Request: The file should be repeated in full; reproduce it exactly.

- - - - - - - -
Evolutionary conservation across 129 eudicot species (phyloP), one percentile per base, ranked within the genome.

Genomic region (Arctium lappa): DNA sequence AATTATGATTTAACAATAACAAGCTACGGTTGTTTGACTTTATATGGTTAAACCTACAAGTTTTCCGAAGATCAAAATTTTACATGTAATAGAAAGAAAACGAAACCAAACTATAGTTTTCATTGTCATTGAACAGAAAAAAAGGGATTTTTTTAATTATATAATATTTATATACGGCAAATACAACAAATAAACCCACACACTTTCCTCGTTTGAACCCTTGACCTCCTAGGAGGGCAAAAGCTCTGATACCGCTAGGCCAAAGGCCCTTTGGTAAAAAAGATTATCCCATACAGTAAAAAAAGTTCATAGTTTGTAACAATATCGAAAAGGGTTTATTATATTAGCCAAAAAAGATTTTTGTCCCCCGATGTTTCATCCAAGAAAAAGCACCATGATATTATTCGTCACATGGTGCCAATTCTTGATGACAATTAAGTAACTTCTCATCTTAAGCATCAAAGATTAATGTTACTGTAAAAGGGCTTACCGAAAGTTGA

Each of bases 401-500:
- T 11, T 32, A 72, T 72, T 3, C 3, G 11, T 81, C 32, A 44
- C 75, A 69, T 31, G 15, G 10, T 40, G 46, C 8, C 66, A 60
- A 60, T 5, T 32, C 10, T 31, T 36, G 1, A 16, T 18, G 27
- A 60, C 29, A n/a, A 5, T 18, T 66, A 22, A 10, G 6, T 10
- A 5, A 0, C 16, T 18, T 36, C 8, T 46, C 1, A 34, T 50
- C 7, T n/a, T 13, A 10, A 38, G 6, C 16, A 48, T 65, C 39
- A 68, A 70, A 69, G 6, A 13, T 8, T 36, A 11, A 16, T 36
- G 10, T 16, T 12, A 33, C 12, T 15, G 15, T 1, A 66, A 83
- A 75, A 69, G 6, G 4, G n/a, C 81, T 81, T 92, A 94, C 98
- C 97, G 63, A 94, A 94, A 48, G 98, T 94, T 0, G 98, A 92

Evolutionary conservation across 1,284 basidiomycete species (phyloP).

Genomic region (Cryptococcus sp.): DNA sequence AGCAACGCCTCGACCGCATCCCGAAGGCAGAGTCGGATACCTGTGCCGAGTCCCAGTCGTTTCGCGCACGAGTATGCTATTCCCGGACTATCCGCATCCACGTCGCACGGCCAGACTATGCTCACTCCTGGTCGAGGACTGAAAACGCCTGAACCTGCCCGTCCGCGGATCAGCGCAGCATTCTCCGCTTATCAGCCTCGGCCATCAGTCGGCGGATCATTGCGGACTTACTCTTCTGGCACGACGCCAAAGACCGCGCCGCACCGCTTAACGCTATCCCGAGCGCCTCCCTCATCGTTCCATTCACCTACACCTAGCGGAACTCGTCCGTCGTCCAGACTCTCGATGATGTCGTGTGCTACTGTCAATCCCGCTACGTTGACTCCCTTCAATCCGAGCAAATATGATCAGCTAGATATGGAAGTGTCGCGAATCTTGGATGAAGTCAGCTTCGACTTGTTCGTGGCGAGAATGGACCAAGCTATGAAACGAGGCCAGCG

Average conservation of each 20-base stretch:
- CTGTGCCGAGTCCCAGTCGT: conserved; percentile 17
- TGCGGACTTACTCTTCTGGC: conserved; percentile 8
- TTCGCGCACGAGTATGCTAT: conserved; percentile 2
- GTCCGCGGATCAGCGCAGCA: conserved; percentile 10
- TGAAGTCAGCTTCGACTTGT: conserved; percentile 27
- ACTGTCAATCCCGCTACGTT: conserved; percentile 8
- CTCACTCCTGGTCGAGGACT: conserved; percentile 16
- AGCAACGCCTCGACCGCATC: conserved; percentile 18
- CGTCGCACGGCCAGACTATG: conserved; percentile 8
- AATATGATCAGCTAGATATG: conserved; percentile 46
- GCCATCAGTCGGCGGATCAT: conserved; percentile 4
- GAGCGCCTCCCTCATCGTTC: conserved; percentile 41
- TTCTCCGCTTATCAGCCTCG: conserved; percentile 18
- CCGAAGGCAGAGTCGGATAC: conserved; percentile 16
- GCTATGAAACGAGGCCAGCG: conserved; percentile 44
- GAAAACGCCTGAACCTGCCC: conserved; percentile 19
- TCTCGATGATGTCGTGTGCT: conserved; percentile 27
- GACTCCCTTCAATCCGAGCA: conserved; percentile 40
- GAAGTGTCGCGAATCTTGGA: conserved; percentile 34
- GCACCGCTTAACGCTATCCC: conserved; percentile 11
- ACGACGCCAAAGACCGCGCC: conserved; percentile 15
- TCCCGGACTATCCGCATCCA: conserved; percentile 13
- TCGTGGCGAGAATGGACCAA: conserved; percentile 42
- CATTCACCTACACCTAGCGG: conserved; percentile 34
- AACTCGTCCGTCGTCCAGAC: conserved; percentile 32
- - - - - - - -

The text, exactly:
Evolutionary conservation across 129 eudicot species (phyloP), one percentile per base, ranked within the genome.

Genomic region (Arctium lappa): DNA sequence AATTATGATTTAACAATAACAAGCTACGGTTGTTTGACTTTATATGGTTAAACCTACAAGTTTTCCGAAGATCAAAATTTTACATGTAATAGAAAGAAAACGAAACCAAACTATAGTTTTCATTGTCATTGAACAGAAAAAAAGGGATTTTTTTAATTATATAATATTTATATACGGCAAATACAACAAATAAACCCACACACTTTCCTCGTTTGAACCCTTGACCTCCTAGGAGGGCAAAAGCTCTGATACCGCTAGGCCAAAGGCCCTTTGGTAAAAAAGATTATCCCATACAGTAAAAAAAGTTCATAGTTTGTAACAATATCGAAAAGGGTTTATTATATTAGCCAAAAAAGATTTTTGTCCCCCGATGTTTCATCCAAGAAAAAGCACCATGATATTATTCGTCACATGGTGCCAATTCTTGATGACAATTAAGTAACTTCTCATCTTAAGCATCAAAGATTAATGTTACTGTAAAAGGGCTTACCGAAAGTTGA

Each of bases 401-500:
- T 11, T 32, A 72, T 72, T 3, C 3, G 11, T 81, C 32, A 44
- C 75, A 69, T 31, G 15, G 10, T 40, G 46, C 8, C 66, A 60
- A 60, T 5, T 32, C 10, T 31, T 36, G 1, A 16, T 18, G 27
- A 60, C 29, A n/a, A 5, T 18, T 66, A 22, A 10, G 6, T 10
- A 5, A 0, C 16, T 18, T 36, C 8, T 46, C 1, A 34, T 50
- C 7, T n/a, T 13, A 10, A 38, G 6, C 16, A 48, T 65, C 39
- A 68, A 70, A 69, G 6, A 13, T 8, T 36, A 11, A 16, T 36
- G 10, T 16, T 12, A 33, C 12, T 15, G 15, T 1, A 66, A 83
- A 75, A 69, G 6, G 4, G n/a, C 81, T 81, T 92, A 94, C 98
- C 97, G 63, A 94, A 94, A 48, G 98, T 94, T 0, G 98, A 92

Evolutionary conservation across 1,284 basidiomycete species (phyloP).

Genomic region (Cryptococcus sp.): DNA sequence AGCAACGCCTCGACCGCATCCCGAAGGCAGAGTCGGATACCTGTGCCGAGTCCCAGTCGTTTCGCGCACGAGTATGCTATTCCCGGACTATCCGCATCCACGTCGCACGGCCAGACTATGCTCACTCCTGGTCGAGGACTGAAAACGCCTGAACCTGCCCGTCCGCGGATCAGCGCAGCATTCTCCGCTTATCAGCCTCGGCCATCAGTCGGCGGATCATTGCGGACTTACTCTTCTGGCACGACGCCAAAGACCGCGCCGCACCGCTTAACGCTATCCCGAGCGCCTCCCTCATCGTTCCATTCACCTACACCTAGCGGAACTCGTCCGTCGTCCAGACTCTCGATGATGTCGTGTGCTACTGTCAATCCCGCTACGTTGACTCCCTTCAATCCGAGCAAATATGATCAGCTAGATATGGAAGTGTCGCGAATCTTGGATGAAGTCAGCTTCGACTTGTTCGTGGCGAGAATGGACCAAGCTATGAAACGAGGCCAGCG

Average conservation of each 20-base stretch:
- CTGTGCCGAGTCCCAGTCGT: conserved; percentile 17
- TGCGGACTTACTCTTCTGGC: conserved; percentile 8
- TTCGCGCACGAGTATGCTAT: conserved; percentile 2
- GTCCGCGGATCAGCGCAGCA: conserved; percentile 10
- TGAAGTCAGCTTCGACTTGT: conserved; percentile 27
- ACTGTCAATCCCGCTACGTT: conserved; percentile 8
- CTCACTCCTGGTCGAGGACT: conserved; percentile 16
- AGCAACGCCTCGACCGCATC: conserved; percentile 18
- CGTCGCACGGCCAGACTATG: conserved; percentile 8
- AATATGATCAGCTAGATATG: conserved; percentile 46
- GCCATCAGTCGGCGGATCAT: conserved; percentile 4
- GAGCGCCTCCCTCATCGTTC: conserved; percentile 41
- TTCTCCGCTTATCAGCCTCG: conserved; percentile 18
- CCGAAGGCAGAGTCGGATAC: conserved; percentile 16
- GCTATGAAACGAGGCCAGCG: conserved; percentile 44
- GAAAACGCCTGAACCTGCCC: conserved; percentile 19
- TCTCGATGATGTCGTGTGCT: conserved; percentile 27
- GACTCCCTTCAATCCGAGCA: conserved; percentile 40
- GAAGTGTCGCGAATCTTGGA: conserved; percentile 34
- GCACCGCTTAACGCTATCCC: conserved; percentile 11
- ACGACGCCAAAGACCGCGCC: conserved; percentile 15
- TCCCGGACTATCCGCATCCA: conserved; percentile 13
- TCGTGGCGAGAATGGACCAA: conserved; percentile 42
- CATTCACCTACACCTAGCGG: conserved; percentile 34
- AACTCGTCCGTCGTCCAGAC: conserved; percentile 32